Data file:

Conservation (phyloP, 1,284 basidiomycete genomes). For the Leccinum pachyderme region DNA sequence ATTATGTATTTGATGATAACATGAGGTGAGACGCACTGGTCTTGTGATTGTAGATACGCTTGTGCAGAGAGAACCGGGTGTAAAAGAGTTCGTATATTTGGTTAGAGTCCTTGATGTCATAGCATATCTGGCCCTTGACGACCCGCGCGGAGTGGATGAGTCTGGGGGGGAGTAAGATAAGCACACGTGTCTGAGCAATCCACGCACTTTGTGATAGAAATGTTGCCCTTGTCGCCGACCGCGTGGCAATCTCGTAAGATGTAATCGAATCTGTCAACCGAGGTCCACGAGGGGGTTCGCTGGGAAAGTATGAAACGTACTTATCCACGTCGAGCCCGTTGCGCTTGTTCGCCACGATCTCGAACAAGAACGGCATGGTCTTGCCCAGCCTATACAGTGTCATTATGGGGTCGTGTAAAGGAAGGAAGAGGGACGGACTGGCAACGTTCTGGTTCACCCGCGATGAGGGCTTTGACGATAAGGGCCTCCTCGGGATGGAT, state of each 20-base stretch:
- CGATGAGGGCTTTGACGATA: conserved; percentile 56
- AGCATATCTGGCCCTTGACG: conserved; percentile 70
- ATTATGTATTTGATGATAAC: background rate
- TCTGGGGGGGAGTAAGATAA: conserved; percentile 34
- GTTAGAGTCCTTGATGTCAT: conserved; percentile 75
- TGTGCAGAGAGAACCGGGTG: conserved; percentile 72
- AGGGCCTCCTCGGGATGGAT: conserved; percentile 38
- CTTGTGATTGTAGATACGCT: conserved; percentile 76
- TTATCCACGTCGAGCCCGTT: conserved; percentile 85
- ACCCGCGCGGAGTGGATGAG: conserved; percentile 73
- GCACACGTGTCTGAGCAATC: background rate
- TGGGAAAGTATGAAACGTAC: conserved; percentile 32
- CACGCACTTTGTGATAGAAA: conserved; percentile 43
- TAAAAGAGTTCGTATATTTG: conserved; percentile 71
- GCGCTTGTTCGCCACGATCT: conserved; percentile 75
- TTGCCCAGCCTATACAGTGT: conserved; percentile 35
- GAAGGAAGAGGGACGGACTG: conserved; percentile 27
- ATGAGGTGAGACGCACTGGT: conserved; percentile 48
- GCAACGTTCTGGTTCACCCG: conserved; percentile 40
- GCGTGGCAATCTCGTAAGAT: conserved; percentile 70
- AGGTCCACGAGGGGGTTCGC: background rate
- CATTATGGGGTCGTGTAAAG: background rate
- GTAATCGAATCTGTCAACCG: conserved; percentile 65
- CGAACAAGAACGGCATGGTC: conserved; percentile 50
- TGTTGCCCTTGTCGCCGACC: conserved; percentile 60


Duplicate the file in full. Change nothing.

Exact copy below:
Conservation (phyloP, 1,284 basidiomycete genomes). For the Leccinum pachyderme region DNA sequence ATTATGTATTTGATGATAACATGAGGTGAGACGCACTGGTCTTGTGATTGTAGATACGCTTGTGCAGAGAGAACCGGGTGTAAAAGAGTTCGTATATTTGGTTAGAGTCCTTGATGTCATAGCATATCTGGCCCTTGACGACCCGCGCGGAGTGGATGAGTCTGGGGGGGAGTAAGATAAGCACACGTGTCTGAGCAATCCACGCACTTTGTGATAGAAATGTTGCCCTTGTCGCCGACCGCGTGGCAATCTCGTAAGATGTAATCGAATCTGTCAACCGAGGTCCACGAGGGGGTTCGCTGGGAAAGTATGAAACGTACTTATCCACGTCGAGCCCGTTGCGCTTGTTCGCCACGATCTCGAACAAGAACGGCATGGTCTTGCCCAGCCTATACAGTGTCATTATGGGGTCGTGTAAAGGAAGGAAGAGGGACGGACTGGCAACGTTCTGGTTCACCCGCGATGAGGGCTTTGACGATAAGGGCCTCCTCGGGATGGAT, state of each 20-base stretch:
- CGATGAGGGCTTTGACGATA: conserved; percentile 56
- AGCATATCTGGCCCTTGACG: conserved; percentile 70
- ATTATGTATTTGATGATAAC: background rate
- TCTGGGGGGGAGTAAGATAA: conserved; percentile 34
- GTTAGAGTCCTTGATGTCAT: conserved; percentile 75
- TGTGCAGAGAGAACCGGGTG: conserved; percentile 72
- AGGGCCTCCTCGGGATGGAT: conserved; percentile 38
- CTTGTGATTGTAGATACGCT: conserved; percentile 76
- TTATCCACGTCGAGCCCGTT: conserved; percentile 85
- ACCCGCGCGGAGTGGATGAG: conserved; percentile 73
- GCACACGTGTCTGAGCAATC: background rate
- TGGGAAAGTATGAAACGTAC: conserved; percentile 32
- CACGCACTTTGTGATAGAAA: conserved; percentile 43
- TAAAAGAGTTCGTATATTTG: conserved; percentile 71
- GCGCTTGTTCGCCACGATCT: conserved; percentile 75
- TTGCCCAGCCTATACAGTGT: conserved; percentile 35
- GAAGGAAGAGGGACGGACTG: conserved; percentile 27
- ATGAGGTGAGACGCACTGGT: conserved; percentile 48
- GCAACGTTCTGGTTCACCCG: conserved; percentile 40
- GCGTGGCAATCTCGTAAGAT: conserved; percentile 70
- AGGTCCACGAGGGGGTTCGC: background rate
- CATTATGGGGTCGTGTAAAG: background rate
- GTAATCGAATCTGTCAACCG: conserved; percentile 65
- CGAACAAGAACGGCATGGTC: conserved; percentile 50
- TGTTGCCCTTGTCGCCGACC: conserved; percentile 60